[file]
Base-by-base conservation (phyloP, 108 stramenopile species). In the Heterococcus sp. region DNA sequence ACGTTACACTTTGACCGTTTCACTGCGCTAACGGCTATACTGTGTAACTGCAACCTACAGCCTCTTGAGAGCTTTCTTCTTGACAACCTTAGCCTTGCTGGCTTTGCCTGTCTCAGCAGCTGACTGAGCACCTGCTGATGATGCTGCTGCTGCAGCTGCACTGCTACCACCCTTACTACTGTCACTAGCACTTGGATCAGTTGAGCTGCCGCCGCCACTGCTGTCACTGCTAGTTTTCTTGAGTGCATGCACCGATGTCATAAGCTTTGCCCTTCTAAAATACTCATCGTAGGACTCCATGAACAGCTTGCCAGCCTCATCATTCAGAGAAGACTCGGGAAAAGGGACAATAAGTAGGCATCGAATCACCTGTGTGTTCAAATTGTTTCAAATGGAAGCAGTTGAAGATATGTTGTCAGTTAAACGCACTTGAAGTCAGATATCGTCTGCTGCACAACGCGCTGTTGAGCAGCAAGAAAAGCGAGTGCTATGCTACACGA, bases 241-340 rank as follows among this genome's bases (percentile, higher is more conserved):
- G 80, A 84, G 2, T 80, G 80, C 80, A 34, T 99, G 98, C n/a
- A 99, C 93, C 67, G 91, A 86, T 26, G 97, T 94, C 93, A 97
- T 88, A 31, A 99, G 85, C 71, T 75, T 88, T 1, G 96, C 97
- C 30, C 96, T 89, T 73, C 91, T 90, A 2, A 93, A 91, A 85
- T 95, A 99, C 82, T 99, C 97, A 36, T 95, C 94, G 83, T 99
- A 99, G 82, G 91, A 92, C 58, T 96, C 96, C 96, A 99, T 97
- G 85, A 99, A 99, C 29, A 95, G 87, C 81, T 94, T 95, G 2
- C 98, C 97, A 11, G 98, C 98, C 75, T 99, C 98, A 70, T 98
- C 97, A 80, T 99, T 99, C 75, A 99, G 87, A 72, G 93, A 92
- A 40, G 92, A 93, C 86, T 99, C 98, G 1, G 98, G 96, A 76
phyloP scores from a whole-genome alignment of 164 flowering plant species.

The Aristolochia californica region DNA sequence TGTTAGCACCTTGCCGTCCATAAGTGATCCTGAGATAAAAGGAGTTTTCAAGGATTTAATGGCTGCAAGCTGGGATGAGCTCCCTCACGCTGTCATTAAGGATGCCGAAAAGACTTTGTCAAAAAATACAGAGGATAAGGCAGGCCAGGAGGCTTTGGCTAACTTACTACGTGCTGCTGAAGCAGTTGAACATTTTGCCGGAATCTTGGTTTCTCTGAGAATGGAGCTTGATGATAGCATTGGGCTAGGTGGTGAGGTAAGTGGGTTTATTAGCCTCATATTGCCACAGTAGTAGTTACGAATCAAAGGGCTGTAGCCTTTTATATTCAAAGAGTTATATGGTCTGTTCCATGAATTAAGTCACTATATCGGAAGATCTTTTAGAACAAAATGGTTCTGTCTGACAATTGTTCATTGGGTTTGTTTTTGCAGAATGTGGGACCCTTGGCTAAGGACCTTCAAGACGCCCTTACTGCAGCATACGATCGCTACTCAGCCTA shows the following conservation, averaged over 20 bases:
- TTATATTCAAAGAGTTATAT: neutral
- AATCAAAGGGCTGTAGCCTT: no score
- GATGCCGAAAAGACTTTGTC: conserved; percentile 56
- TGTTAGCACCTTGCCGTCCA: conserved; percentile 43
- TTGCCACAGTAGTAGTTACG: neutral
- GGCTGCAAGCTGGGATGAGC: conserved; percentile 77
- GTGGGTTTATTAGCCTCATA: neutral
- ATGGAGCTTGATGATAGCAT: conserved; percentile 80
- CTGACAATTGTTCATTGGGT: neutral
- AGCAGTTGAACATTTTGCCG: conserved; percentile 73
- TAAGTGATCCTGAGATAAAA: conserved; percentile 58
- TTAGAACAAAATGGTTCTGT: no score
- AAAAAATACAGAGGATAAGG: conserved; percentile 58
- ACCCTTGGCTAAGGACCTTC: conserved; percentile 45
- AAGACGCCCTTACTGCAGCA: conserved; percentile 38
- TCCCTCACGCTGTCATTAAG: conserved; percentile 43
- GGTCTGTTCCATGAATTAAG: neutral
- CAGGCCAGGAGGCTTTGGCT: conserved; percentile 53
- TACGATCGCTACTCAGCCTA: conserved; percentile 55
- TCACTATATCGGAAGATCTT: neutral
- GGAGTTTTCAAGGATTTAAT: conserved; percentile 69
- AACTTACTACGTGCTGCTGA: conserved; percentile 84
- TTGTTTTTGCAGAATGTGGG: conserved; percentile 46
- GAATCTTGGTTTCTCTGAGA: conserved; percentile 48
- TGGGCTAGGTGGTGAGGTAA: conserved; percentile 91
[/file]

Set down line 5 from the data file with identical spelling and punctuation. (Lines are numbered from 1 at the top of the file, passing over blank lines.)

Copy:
- C 30, C 96, T 89, T 73, C 91, T 90, A 2, A 93, A 91, A 85